Tag Archive | A Funny Kind of Education

Bringing on the tears

It’s not my intention to make people cry! But this seems to be what’s happening.

Many parents have told me that they read ‘A Funny Kind of Education’ and ended up in tears.

Not in a bad way I hasten to add. And not usually because of a tragic event that happens in the story.

They are instead mostly tears of relief and emotion to discover that someone has felt the way they do, tears of joy to find their own feelings about children and their learning are empathised with, tears on discovering they are not the only one!

Two little home edders volunteering as part of their education

Here’s a message I received recently:

“We have just started out on our home ed journey and we knew in our hearts that it was the right decision – but reading a Funny Kind of Education just hit home so much with us. I cried when I read the first couple of chapters because I finally had something to relate to – this is what we were going through. My two were being crushed by the system and I have been wholly disgusted that many children so young are experiencing so much stress, and their self-esteem taking a dramatic nose dive because they NEVER feel good enough, and never ever will at school. My son who is nearly ten practically got on his knees and begged me every night and morning not to send him into school – repeating over and over again I have had enough mummy no more please. Now only after two weeks of our journey his face and his sister’s light up with the thought of what we are going to be learning about on a new day. That sense of wonderment with the world is back big time already (it came back in the holidays but left pretty soon after the start of a term) – they are questioning everything and are coming up with all sorts of ideas of their own – and I don’t care that my kitchen is a tip or the dog keeps eating the science experiments or cooking ingredients that drip on to the floor -hahaha – they are happy little bunnies and we are just going with the flow. I know I will have my wobbles too I know and moments of needing to calm down when we are having ‘one of those days’ (dipping in and out of your Home Ed Notebook also) – but we are already starting to feel part of a lovely home ed local community online and in person”.

I can’t tell you how overjoyed I was to receive that wonderful message and I thought it worth sharing here for ongoing encouragement!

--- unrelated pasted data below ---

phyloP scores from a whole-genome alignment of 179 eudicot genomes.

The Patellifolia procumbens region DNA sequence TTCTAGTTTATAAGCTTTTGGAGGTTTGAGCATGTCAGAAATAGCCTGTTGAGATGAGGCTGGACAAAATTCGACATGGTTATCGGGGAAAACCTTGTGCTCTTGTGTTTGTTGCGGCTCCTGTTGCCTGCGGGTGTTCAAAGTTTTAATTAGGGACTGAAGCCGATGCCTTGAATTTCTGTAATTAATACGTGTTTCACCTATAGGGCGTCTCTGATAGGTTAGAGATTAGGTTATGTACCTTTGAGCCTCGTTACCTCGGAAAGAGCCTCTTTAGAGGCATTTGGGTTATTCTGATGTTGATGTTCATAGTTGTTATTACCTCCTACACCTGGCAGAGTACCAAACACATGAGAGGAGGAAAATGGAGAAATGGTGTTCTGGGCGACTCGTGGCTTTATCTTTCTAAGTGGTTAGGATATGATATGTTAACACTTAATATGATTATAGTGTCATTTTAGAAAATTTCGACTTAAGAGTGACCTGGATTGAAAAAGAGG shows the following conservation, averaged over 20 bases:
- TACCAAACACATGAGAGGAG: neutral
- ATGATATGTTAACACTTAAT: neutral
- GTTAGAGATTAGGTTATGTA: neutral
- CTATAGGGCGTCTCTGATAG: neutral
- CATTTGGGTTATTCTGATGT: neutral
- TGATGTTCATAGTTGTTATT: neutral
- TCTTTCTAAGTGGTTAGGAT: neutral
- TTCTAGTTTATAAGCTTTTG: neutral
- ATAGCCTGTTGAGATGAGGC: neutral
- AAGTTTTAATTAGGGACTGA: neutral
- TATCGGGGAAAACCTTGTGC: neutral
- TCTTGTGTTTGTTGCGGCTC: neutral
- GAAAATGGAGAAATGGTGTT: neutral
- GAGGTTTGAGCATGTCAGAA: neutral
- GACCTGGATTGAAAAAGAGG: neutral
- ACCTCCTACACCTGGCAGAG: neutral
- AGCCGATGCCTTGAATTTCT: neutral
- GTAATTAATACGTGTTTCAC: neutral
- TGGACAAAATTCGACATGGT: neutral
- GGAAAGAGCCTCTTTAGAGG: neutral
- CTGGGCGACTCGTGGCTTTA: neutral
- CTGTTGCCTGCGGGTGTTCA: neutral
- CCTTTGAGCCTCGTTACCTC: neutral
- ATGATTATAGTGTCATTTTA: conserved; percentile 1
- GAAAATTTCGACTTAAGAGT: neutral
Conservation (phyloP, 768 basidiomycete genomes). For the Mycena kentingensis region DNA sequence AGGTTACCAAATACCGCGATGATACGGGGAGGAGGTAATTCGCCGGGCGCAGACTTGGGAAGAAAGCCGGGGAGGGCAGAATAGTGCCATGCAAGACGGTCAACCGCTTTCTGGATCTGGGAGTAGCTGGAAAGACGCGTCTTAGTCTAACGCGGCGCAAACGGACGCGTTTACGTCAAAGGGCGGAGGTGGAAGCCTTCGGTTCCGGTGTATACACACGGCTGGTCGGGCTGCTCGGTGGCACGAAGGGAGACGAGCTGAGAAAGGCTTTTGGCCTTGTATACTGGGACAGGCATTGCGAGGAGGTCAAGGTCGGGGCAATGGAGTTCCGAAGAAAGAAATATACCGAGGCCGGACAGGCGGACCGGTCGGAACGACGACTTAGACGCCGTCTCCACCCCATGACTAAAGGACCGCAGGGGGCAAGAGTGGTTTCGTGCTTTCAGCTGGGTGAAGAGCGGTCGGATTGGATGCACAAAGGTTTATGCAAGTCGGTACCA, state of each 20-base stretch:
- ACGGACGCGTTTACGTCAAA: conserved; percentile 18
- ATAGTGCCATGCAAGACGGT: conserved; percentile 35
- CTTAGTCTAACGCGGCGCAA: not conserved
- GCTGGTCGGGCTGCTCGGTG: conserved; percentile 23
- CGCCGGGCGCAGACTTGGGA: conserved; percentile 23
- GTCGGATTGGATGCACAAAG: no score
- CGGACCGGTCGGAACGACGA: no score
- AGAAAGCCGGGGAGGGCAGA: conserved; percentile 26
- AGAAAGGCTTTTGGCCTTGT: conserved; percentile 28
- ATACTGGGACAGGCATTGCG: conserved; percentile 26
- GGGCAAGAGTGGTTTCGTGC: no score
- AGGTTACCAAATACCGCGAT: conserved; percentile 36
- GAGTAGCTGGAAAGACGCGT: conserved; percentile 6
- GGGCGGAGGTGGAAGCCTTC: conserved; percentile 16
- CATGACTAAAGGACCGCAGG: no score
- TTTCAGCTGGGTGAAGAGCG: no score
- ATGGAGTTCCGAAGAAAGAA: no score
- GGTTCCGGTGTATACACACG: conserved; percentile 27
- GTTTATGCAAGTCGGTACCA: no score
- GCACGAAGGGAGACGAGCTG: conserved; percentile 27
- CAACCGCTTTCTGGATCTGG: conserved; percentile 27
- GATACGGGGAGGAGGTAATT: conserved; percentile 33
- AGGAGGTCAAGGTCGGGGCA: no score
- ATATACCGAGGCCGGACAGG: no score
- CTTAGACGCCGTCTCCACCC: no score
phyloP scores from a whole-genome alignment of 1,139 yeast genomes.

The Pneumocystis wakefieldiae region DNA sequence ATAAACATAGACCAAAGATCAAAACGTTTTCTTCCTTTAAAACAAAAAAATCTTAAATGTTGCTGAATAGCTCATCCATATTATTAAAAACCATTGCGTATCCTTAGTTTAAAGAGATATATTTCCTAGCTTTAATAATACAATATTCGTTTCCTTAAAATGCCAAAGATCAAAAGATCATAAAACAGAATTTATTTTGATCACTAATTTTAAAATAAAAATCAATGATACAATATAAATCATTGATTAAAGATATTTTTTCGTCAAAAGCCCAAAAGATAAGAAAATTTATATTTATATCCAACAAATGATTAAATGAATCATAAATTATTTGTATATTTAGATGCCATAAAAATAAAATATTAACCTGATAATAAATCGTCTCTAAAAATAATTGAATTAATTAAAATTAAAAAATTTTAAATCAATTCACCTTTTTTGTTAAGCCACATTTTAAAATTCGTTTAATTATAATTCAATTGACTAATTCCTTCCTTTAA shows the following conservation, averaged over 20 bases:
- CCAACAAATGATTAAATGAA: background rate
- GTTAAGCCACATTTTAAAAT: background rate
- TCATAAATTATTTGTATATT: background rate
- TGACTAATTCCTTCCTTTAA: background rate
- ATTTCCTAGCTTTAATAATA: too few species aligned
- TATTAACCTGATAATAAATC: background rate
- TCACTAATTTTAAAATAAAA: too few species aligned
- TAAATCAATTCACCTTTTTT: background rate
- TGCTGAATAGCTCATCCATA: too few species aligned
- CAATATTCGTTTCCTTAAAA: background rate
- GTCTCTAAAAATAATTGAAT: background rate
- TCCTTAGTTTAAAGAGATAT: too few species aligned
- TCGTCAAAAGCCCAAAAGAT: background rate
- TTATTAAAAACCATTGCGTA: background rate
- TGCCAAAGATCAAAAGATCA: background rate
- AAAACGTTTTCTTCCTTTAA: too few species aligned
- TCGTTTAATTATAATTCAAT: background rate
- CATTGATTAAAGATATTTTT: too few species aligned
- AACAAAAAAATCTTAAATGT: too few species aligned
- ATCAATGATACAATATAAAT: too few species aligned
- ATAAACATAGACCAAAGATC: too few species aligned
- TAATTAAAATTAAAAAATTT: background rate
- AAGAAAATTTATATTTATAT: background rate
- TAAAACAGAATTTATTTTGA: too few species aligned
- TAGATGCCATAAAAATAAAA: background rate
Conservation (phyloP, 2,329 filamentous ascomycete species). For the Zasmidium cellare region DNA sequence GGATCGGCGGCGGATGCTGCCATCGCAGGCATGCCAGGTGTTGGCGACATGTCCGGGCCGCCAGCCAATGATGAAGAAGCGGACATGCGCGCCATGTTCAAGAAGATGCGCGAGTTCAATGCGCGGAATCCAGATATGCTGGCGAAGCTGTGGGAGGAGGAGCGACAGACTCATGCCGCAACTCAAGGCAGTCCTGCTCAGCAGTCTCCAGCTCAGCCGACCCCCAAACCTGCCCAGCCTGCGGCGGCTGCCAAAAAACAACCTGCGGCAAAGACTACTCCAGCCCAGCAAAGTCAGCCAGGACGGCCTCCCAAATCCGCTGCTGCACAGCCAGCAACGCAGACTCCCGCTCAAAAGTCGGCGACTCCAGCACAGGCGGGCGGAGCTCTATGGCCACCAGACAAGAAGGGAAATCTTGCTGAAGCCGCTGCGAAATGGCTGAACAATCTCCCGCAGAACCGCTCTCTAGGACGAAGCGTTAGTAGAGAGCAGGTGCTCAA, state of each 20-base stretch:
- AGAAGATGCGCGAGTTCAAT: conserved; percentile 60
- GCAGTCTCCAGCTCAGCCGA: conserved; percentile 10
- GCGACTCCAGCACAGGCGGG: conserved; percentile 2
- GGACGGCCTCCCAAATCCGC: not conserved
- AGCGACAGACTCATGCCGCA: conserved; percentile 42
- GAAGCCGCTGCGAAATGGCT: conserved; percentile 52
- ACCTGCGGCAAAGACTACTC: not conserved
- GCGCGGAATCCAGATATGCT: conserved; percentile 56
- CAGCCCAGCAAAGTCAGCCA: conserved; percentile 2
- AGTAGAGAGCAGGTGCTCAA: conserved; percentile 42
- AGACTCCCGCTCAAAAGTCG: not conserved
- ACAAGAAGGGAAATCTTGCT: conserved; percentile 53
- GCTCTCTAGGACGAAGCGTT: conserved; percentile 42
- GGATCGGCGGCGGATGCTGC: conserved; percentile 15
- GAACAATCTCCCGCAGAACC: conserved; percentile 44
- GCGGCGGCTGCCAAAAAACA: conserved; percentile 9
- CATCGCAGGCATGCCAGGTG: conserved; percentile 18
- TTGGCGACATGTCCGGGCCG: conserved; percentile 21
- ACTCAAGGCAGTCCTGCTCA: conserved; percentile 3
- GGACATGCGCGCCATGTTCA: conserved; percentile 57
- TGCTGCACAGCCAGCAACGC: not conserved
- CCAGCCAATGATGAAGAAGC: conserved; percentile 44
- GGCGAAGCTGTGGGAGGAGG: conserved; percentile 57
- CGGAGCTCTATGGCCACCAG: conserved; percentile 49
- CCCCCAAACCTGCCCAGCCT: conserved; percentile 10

When I shared our story I hoped that people would find comfort and support from the fact that they are not the only parent to have a child who is not thriving in school. So I’m delighted to know it’s doing it’s job. And that the ‘Home education Notebook’ is also doing its job of supporting those wobbly moments.

I say so many times that schools work well for many families. But they don’t work for all. And that’s not the fault of the child.

If there is one over-riding message I’d like to get out there among the mainstream community it is that one.

Some children need something different. And it’s about time home education was respected for providing a doable and successful alternative for those children. About time it was not looked down upon as a second rate education just because it didn’t happen in a school. And about time people stopped being so scared of it!

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Doing the human race a favour!

Charley sat picturesquely on the bridge with the dog! 

It seems ages since she was small enough to wade through the tunnel without bending over! And ages now since the adventures she had doing so, described in ‘A Funny Kind of Education’ when we’d take off into the countryside for the afternoon, with picnics and usually granma too.

She and I were revisiting one of the favourite places for our homeschool adventures recently when I snapped this.

They always learnt so much wherever we went, especially when they had the opportunity to explore, talk about, investigate and discover. The simple experience of the afternoon was educative enough – it doesn’t always have to be formal.

That’s something missing from a formal education which takes place in institutions day after day, keeping the kids busy with a predetermined curriculum. It leaves no room for imagination or personal discovery. It masks the fact that informal activities can be just as educative. More so perhaps because along with their own investigations comes the opportunity to think for oneself, making a far more independent learner than one that is regularly spoon fed and who is constantly led to believe their own ideas are invalid.

A more investigative approach keeps the children’s curiosity alive – their wonder at the world intact – and this keeps them motivated to go on learning because it is far more engaging. I’m not saying there’s no room for formal activities sometimes – when they serve a purpose. But many school activities don’t – other than ticking political boxes.

Schools have to keep kids busy. But keeping them busy within formal prescribed structures does not guarantee learning is taking place. Equally the reverse is true. Informal activities do not mean there’s no learning taking place.